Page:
Metal vs. Hip-Hop re: Neck Musculature

I bought the new Outkast CDs last night via iTunes Music Store (currently in heavy rotation). While listening to one on the way to get a haircut earlier today, I realized that metal and hip-hop are polar opposites when it comes to the universal in-car head movement. When you’re in the car, you’re sitting down (hopefully), and your body movement is restricted by the seatbelt you’re wearing (hopefully). So, you’re left only with arms and head; regardless of what the arms do (hopefully not much, as it can be frightening to others), the head’s always going to be doing something if you’re listening to good music.

With metal, it’s heavy, chunky, angry, and only serves to justify or reinforce whatever pissed off feelings you have about the world. It’s all just yelling anyway. The testosterone kicks in eliciting the deep-seated cynicism and angst, and it feels good to release the pressure valve. So what do we do? We do the in-car head bob or mini-bang. The ventral neck muscles are the primary players, bringing the head down (in a chin-to-chest motion), as if in agreement with that song’s lyrics. More energy is expended in bringing the head down forcefully than is spent to raise it in preparation for the next mini-bang. And, it’s the chin-to-chest motion that punctuates the movement, often with a bit of a snap at the end.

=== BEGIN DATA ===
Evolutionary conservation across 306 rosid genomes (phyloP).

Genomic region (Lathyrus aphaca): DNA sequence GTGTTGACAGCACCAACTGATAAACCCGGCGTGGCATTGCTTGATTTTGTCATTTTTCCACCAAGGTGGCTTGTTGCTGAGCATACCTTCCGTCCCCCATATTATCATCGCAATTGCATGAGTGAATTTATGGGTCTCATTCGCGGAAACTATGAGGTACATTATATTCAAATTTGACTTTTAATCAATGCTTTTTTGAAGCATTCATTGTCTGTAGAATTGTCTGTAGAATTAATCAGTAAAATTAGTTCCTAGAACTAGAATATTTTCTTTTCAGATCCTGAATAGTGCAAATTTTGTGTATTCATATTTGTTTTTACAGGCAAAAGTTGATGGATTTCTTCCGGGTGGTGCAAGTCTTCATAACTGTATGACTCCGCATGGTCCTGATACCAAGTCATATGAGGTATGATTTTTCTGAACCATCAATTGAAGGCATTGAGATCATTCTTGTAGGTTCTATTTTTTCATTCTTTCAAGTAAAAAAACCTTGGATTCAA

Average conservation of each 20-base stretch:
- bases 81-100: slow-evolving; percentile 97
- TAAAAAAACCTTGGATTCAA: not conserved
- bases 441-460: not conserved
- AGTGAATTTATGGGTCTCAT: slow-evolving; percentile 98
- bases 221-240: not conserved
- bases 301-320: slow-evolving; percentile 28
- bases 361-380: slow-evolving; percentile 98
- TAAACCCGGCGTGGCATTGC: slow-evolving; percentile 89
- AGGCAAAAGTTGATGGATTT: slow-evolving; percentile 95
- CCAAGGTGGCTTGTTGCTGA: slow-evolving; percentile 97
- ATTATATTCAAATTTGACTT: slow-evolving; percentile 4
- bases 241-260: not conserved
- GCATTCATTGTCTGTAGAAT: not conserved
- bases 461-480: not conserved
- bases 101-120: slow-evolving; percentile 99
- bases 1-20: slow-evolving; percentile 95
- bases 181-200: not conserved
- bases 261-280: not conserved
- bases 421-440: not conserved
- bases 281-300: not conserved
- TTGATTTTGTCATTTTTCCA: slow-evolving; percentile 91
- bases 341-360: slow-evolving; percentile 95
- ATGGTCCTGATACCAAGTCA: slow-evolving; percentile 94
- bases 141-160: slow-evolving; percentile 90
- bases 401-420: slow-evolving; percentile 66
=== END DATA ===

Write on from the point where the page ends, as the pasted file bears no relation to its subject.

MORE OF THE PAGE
With hip-hop, however, the opposite is true. Hip-hop, more times than not, provides lighter fare with regard to subject matter. Plus, it usually features catchier, dance-oriented hooks through an emphasized bassline or some other irresistable device. For sake of being redundant, good hip-hop just makes you want to dance. Being that you’re restrained from doing so, because you’re in the car, you can’t jump around like the idiot you are on an actual dance floor. So, you do the in-car, head-only jump. The dorsal neck muscles hook it up for you, in more of a “chinning up” motion, kind of a softer version of that “what’s up” nod guys give to other guys… only in a repetitive fashion. Being that hip-hop is, pretty much by definition, smoother than metal, there isn’t really a puncutation. It’s more of a fast-up, slow down at the end so as not to snap, and let gravity reset.

Hrm… it might be a good thing that I bought those Outkast CDs. Given the amount of metal I’ve been listening to lately, I’d hate for my neck to become frontally lopsided. “Frontally Lopsided”… a great band name.


One thought on “Metal vs. Hip-Hop re: Neck Musculature

  1. I had the St Diablo in heavy rotation myself for a few weeks after the Superjoint Ritual concert. I’ve pretty much worn that one out. I’m looking forward to hearing new stuff from them in the future.

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